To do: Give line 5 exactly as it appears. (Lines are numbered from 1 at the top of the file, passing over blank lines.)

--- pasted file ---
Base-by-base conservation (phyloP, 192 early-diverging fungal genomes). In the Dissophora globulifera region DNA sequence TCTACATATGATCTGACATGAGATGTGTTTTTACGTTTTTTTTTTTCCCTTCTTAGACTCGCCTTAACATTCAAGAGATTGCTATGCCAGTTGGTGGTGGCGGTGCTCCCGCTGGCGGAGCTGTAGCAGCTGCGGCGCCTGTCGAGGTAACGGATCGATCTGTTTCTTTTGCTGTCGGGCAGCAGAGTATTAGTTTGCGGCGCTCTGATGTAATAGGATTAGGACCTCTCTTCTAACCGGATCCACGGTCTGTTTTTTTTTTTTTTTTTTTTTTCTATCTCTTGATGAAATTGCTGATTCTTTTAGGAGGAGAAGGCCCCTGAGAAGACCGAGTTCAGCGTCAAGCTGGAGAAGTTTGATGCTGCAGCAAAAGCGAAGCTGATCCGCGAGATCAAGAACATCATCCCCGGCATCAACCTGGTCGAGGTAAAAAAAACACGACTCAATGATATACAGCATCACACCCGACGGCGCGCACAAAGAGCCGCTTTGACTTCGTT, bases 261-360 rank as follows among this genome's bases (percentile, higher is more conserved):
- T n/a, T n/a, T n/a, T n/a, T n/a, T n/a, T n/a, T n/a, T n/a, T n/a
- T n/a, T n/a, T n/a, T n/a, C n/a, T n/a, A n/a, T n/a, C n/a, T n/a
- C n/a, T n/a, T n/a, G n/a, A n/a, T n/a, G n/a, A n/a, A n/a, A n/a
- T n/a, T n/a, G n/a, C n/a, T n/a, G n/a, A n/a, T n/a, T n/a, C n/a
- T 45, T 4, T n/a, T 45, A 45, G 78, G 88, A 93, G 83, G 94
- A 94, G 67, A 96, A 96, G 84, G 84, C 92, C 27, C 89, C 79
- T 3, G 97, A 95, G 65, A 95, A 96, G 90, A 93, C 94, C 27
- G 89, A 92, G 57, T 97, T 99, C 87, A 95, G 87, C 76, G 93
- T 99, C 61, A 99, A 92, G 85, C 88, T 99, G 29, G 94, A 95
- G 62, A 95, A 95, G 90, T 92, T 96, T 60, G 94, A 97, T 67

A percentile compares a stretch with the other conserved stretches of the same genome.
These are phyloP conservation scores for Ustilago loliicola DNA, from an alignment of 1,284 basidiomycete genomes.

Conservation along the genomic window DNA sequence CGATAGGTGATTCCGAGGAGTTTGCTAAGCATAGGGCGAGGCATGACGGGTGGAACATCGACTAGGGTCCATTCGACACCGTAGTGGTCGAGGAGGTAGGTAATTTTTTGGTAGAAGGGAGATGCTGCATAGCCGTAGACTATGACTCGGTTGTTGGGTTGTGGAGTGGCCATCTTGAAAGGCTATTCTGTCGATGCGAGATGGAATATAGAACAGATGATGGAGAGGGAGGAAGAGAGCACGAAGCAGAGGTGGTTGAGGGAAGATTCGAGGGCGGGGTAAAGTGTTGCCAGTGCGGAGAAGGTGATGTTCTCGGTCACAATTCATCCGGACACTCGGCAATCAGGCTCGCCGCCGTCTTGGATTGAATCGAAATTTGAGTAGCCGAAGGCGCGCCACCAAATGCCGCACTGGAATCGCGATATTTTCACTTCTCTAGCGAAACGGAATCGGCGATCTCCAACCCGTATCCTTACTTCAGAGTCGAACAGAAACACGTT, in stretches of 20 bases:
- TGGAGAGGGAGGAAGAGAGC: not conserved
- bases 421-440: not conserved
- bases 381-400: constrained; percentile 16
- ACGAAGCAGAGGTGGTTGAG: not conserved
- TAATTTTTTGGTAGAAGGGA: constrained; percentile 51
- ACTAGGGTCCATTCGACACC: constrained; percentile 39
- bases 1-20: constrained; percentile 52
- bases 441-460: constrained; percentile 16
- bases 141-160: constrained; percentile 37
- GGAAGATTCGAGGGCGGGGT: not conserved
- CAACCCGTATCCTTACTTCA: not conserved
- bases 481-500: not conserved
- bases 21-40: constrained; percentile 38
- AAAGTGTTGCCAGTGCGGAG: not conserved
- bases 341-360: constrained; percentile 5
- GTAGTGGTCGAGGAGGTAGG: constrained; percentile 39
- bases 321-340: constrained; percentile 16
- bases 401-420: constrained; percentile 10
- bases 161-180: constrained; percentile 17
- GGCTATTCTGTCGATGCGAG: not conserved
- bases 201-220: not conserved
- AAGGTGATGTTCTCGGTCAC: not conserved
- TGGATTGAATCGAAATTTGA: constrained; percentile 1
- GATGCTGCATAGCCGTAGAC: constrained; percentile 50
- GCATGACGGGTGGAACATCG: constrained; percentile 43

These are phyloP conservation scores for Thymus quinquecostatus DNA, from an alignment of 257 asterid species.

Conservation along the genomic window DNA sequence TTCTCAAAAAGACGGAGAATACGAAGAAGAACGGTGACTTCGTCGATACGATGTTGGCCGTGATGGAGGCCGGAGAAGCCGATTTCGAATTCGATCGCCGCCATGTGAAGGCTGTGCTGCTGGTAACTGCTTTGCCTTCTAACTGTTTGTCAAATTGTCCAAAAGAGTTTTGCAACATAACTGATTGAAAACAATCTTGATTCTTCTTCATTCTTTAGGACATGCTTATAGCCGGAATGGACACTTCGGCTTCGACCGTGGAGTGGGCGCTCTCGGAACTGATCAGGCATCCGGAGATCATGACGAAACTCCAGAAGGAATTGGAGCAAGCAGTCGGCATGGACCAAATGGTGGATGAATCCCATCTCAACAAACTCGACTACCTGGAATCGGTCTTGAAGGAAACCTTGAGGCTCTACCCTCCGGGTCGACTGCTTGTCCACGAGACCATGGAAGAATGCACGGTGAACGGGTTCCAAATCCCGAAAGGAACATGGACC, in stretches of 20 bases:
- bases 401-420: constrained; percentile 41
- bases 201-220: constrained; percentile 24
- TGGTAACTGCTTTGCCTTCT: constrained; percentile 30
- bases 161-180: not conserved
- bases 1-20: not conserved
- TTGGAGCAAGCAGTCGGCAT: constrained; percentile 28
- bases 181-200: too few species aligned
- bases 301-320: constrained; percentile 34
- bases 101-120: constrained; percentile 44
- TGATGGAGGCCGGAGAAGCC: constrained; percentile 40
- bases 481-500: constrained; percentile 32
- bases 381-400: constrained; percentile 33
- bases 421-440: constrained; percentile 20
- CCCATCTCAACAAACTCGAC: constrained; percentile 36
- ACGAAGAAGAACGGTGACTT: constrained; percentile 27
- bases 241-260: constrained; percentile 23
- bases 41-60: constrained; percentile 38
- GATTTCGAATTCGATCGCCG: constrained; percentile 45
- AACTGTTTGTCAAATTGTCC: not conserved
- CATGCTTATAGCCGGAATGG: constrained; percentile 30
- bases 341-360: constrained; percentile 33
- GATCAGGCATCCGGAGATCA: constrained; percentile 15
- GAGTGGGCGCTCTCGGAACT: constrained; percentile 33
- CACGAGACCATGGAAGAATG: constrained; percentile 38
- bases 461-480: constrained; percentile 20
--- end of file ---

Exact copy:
- T n/a, T n/a, G n/a, C n/a, T n/a, G n/a, A n/a, T n/a, T n/a, C n/a